Residents around Middle Boambee Road have been targeted by itinerant con men this week with the NSW Department of Fair Trading issuing a warning.
Residents around Middle Boambee Road have been targeted by itinerant con men this week with the NSW Department of Fair Trading issuing a warning. Trevor Veale

Middle Boambee Road residents target of itinerant scammers

NSW FAIR Trading is warning businesses in Coffs Harbour and elsewhere to be wary of anyone offering cheap bitumen work.

Coffs-Clarence Police have also been warning the public to remain vigilant about cold call offers of home building work.

This week police received reports of an apparent bogus workman going around the Boambee area advising that he had been engaged to do bitumen on driveways in the area.

This male (uninvited) in a work vehicle attended an address in Middle Boambee Road on Tuesday morning and asked the occupant about bitumen work on the driveway.

He was also inquiring about the presence of dogs on the premises.

The man was driving an old Toyota 4WD, white in colour, with a fluorescent sticker on the side.

He was in his late 50s to 60s, 175cm tall and well-tanned with white hair and a white stubble beard.

He was wearing an orange fluoro shirt.

Fair Trading Commissioner Rod Stowe said it appeared a group of travelling conmen known to Fair Trading have based themselves in or around Coffs Harbour.

"From there the group members could easily be working neighbourhoods from Port Macquarie to Ballina," he said.

"Travelling conmen purchase their paint, bitumen and other materials from local suppliers, so I am urging local businesses not to supply to itinerant traders.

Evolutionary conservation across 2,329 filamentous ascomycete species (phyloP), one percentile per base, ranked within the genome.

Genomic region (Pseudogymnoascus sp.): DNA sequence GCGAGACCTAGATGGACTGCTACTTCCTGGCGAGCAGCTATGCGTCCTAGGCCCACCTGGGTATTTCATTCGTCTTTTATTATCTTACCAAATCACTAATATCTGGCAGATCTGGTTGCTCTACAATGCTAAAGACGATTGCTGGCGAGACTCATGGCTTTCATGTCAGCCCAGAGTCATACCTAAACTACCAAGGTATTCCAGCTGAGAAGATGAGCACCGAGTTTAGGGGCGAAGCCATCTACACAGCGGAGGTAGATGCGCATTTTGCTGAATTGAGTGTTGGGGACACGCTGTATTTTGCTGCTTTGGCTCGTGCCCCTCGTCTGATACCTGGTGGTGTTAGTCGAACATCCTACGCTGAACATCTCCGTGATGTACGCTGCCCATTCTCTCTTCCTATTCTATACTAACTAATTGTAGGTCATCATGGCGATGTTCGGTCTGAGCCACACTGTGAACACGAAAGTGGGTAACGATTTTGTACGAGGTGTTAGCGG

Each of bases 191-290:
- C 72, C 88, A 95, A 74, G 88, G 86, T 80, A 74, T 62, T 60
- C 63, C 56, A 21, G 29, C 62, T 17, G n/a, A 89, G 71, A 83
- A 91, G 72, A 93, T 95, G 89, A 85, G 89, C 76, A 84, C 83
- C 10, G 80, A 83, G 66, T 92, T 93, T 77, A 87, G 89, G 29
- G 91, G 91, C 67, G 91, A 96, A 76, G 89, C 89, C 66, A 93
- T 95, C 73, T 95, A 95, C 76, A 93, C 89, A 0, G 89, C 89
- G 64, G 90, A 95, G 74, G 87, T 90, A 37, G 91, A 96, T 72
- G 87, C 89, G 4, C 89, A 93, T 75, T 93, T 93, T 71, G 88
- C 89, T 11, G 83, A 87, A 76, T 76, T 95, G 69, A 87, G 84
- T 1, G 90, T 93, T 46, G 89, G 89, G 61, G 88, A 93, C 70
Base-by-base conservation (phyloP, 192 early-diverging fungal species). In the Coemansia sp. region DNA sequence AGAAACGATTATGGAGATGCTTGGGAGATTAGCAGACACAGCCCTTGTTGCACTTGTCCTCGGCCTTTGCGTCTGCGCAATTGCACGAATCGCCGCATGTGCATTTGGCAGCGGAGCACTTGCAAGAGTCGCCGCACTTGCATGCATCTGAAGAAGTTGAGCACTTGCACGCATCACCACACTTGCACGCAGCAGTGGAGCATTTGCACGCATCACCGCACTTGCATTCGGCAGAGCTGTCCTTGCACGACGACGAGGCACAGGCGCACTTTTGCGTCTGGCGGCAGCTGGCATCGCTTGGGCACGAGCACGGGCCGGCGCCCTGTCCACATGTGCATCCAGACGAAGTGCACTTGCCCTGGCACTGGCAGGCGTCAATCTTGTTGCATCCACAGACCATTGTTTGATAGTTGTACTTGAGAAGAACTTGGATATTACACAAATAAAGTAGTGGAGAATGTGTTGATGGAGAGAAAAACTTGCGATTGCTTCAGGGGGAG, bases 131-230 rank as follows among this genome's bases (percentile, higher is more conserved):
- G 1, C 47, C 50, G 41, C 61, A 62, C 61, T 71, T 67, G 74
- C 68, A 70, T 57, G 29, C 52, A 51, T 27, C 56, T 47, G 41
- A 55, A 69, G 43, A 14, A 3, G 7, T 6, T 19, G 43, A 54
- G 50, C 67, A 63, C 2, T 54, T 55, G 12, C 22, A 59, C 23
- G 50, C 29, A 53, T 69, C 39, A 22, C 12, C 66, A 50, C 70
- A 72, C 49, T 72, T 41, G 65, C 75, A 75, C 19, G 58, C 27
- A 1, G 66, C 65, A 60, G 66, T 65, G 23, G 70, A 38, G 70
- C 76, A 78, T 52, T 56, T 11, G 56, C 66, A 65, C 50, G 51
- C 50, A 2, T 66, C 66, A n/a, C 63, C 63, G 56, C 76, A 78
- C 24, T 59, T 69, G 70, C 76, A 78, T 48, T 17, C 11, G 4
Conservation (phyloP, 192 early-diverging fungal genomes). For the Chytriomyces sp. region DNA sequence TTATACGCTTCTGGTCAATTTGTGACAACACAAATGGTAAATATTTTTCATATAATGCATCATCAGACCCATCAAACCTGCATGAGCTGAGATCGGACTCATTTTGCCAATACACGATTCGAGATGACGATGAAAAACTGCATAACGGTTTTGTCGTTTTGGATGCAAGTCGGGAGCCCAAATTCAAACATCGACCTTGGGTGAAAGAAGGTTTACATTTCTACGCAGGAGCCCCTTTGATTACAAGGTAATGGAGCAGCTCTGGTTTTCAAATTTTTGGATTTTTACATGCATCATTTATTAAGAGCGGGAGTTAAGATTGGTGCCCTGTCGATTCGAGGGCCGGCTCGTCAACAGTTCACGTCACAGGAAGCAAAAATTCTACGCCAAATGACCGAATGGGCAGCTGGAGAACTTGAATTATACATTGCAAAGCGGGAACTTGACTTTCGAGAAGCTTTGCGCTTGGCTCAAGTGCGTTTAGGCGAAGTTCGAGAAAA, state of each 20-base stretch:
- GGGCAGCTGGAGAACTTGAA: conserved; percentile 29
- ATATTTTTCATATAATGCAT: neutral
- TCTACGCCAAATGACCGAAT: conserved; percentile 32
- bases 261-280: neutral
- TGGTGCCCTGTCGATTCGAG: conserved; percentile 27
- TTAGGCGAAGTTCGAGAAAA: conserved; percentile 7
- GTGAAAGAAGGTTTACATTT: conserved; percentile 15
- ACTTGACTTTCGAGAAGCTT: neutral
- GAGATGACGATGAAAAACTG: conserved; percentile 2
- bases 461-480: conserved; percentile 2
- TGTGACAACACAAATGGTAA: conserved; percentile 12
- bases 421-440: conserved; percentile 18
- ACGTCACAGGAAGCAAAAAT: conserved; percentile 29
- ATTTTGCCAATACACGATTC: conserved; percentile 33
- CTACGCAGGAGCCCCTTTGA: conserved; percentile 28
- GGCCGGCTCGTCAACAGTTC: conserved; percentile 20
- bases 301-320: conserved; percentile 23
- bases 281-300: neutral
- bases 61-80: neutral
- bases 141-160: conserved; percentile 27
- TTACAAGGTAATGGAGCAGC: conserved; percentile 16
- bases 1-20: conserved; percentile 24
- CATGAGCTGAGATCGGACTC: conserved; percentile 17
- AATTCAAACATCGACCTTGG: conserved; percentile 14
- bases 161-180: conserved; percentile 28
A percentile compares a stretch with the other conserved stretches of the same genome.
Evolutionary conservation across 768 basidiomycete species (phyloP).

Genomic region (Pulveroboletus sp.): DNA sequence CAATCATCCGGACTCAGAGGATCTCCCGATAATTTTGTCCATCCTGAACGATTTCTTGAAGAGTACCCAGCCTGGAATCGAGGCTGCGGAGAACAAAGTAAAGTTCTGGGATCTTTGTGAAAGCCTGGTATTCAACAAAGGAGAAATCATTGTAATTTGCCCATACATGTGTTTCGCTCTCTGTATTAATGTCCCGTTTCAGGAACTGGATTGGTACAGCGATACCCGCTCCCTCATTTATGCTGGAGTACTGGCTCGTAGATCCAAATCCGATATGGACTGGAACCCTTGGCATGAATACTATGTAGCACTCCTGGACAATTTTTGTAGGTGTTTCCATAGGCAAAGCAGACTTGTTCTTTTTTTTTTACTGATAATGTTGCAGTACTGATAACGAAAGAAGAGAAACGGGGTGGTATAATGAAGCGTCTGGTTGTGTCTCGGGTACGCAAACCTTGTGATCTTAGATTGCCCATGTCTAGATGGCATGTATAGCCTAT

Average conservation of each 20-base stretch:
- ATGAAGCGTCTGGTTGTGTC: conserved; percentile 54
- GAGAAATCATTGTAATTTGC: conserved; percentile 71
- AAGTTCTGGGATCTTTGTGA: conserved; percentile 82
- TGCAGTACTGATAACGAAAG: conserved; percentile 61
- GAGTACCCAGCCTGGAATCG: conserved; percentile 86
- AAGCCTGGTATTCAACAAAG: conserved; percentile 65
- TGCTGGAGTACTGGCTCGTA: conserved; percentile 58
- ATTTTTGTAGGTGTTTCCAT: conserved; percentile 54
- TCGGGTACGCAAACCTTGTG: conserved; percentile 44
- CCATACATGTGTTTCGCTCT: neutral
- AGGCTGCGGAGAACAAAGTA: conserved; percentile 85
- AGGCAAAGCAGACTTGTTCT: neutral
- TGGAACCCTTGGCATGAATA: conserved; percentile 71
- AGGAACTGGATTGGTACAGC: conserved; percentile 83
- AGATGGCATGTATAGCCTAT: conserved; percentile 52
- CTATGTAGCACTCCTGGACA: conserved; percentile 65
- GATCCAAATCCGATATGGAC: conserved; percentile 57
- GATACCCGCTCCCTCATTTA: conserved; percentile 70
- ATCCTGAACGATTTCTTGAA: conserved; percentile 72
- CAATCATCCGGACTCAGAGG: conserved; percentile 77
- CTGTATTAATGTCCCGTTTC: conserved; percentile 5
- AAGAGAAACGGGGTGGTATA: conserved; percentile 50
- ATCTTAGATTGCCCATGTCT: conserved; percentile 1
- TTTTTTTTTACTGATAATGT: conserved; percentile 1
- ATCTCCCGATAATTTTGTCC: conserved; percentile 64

"Help us protect legitimate traders and consumers by reporting any sightings to the travelling conmen hotline on 1300 133 408 or to local police.

"Travelling conmen do not restrict their business to bitumen driveway sealing.

"They may also offer line marking, roof restoration and painting or other general household trades such as concreting.

"Do not deal with itinerant traders.

"They are generally unscrupulous, often target the frail and the elderly and can become quite intimidating and threatening when challenged."

People offering or carrying out home building work valued at more than $5,000 (labour and materials) on residential properties in NSW are required to be licensed.

"Consumers should ask to sight a licence, which is similar to a credit card with details of the trader's name and licence category," Mr Stowe said.

Licences can also be checked online at www.fairtrading.nsw.gov.au or call 13 32 20.



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